Voice/Vision Holocaust Survivor Oral History Archive

Rose Green - May 21, 2008

Suicides in Camp

They did it...

Purpose, yeah. They couldn't take it, they couldn't take it.

Did you know any of them?

Yes, I knew one of them, one of--two of them. One was a doctor's wife. She was a beautiful girl. She sang for us before she committed suicide. She was quiet in the Lager; it was in Auschwitz, yeah and uh, she sang for us. Sang a beautiful Slovak song, and uh, she had a very nice voice. The next morning we found her at the, at the wire. And one was a, a girl from my--where my grandparents lived in other, another town. She was also--was a very beautiful girl. She was unmarried. She couldn't take it either. She touched it and she stayed there, you know. They picked 'em up in the morning, throw, throw 'em like sacks, you know.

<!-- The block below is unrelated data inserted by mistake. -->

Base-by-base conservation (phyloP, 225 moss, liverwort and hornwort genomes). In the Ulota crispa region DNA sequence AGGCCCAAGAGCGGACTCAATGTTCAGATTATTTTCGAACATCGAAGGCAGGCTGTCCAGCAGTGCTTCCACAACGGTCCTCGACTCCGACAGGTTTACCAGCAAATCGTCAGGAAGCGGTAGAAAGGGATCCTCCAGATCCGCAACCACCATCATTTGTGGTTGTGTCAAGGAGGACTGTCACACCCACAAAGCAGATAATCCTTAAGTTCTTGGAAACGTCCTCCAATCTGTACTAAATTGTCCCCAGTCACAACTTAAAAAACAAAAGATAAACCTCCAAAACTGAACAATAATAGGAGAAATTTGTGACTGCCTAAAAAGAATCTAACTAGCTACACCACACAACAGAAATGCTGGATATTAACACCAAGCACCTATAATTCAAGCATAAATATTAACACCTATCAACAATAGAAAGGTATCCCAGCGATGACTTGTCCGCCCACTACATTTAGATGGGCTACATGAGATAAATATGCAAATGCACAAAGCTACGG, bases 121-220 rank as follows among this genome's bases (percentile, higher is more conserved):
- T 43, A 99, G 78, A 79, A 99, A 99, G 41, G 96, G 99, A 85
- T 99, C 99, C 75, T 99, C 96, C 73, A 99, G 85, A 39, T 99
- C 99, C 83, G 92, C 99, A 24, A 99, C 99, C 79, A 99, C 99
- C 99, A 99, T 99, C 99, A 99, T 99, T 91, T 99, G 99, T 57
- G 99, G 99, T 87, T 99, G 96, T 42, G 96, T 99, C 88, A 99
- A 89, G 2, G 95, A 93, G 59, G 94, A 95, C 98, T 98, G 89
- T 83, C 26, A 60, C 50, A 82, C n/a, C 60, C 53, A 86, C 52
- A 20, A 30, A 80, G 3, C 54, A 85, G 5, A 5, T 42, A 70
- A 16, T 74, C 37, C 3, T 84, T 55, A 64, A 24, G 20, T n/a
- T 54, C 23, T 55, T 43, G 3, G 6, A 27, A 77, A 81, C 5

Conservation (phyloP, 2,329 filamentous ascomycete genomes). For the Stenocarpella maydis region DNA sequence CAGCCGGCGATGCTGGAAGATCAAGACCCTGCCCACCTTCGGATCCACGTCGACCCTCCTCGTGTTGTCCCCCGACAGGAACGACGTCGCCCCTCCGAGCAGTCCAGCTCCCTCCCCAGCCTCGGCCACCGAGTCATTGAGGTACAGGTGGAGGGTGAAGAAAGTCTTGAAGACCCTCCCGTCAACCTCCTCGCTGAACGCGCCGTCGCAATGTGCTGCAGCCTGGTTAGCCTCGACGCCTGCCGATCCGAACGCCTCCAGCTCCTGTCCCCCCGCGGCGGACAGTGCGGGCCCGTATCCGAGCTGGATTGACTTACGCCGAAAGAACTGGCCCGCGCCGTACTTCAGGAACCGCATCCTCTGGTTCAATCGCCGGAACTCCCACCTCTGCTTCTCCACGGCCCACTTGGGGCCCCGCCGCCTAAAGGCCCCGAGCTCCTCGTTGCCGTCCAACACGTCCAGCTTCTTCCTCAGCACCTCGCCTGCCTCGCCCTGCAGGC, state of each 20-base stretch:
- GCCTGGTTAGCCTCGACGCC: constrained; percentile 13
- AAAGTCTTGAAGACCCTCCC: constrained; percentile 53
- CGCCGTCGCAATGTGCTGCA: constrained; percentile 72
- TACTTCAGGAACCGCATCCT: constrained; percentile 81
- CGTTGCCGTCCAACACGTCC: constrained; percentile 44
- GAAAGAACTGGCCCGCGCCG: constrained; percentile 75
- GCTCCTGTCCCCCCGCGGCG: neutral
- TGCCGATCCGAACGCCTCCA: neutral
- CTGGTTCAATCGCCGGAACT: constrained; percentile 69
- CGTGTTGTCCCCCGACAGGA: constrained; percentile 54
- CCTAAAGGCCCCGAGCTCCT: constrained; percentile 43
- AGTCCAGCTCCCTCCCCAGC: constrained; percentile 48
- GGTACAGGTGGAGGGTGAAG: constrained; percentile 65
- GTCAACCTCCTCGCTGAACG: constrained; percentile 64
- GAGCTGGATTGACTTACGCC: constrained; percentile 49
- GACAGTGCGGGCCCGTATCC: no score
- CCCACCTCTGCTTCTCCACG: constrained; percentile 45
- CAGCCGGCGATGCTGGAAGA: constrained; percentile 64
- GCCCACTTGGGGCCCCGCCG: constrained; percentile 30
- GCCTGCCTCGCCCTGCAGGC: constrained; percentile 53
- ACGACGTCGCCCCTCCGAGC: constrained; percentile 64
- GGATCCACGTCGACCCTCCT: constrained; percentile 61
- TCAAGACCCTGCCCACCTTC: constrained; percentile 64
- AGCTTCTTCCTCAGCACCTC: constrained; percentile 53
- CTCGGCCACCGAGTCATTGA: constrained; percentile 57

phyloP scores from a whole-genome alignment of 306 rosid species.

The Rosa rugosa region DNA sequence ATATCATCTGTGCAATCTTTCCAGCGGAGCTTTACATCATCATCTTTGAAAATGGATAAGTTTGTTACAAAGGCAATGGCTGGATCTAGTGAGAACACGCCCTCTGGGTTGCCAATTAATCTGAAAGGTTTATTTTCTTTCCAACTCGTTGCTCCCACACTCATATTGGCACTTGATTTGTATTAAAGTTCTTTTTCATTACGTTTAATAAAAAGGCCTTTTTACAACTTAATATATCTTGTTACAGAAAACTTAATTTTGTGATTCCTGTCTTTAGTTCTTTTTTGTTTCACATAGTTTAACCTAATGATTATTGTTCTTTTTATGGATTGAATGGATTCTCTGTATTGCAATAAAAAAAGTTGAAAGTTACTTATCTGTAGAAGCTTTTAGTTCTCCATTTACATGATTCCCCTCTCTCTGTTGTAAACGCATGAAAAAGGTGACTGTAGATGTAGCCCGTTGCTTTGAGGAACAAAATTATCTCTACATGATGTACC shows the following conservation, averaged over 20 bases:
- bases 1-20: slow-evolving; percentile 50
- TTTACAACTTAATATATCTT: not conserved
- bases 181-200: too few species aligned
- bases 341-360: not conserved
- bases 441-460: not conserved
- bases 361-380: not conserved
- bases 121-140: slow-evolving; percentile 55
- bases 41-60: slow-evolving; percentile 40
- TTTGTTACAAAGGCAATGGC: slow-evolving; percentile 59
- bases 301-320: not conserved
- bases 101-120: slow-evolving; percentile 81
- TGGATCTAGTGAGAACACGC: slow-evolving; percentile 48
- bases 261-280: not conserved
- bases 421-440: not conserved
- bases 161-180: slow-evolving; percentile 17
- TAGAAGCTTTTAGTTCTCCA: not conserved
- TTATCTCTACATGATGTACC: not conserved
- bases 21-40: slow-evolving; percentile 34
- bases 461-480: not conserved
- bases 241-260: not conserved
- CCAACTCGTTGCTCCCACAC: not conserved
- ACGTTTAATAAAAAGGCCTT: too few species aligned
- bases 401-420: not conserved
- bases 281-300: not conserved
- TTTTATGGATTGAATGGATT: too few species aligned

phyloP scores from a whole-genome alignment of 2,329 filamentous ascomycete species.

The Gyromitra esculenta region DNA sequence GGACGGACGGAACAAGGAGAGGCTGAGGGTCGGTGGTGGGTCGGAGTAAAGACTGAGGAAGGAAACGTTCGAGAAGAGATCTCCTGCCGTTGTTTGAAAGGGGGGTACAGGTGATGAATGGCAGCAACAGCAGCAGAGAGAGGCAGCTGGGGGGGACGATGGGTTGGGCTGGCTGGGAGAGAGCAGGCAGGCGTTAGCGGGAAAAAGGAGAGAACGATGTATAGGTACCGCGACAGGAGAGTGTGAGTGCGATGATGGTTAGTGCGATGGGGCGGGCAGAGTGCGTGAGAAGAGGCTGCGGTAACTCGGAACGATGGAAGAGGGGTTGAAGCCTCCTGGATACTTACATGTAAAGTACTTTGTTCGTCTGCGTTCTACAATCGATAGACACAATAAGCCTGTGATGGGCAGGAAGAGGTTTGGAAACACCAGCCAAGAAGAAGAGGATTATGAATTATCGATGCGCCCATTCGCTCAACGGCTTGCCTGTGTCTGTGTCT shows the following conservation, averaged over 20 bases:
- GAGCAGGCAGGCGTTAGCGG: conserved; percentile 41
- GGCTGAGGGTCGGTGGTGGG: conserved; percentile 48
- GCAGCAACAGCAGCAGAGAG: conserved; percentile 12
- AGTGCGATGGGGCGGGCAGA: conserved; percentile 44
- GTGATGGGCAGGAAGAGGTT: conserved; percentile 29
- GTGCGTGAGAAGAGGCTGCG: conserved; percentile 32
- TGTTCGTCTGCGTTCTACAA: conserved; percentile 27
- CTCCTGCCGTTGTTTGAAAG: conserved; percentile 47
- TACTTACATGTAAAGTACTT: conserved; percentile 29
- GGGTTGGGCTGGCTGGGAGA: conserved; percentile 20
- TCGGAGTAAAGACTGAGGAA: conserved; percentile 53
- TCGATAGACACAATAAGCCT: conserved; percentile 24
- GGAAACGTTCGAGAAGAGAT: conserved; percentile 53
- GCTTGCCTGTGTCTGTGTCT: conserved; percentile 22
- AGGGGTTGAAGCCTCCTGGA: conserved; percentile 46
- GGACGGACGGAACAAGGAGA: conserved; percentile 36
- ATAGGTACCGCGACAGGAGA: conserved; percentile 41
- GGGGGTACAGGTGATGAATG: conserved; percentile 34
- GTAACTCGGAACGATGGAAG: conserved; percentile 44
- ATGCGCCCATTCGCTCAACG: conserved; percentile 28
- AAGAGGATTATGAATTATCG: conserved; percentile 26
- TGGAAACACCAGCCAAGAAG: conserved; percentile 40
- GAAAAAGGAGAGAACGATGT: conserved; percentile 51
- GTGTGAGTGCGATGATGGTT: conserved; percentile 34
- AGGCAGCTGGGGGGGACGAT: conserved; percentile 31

Did you see people taking the dead bodies away?

Yeah, I saw. Not from the crematoria...


...but from, from the wires.

And what about at the labor camp, were people dying--people were dying there too?


At the labor camp.

No, you know, it's--maybe, maybe they did. I don't know.

No, no one you...

Not, not, not as much as in Auschwitz anymore. We got a little bit more food--very, very little food, but, but a little bit more food. They had to give us something to eat to, to survive, you know, to survive that work. And uh, the treatment wasn't as bad as in Auschwitz and the scare--the fright, you know, it's terrible you see and, and know what's going on in those, in those crematoria, you know, the smell constantly. It penetrated your clothes.

And around, around the clock, you could smell it.

Yes, around the clock.

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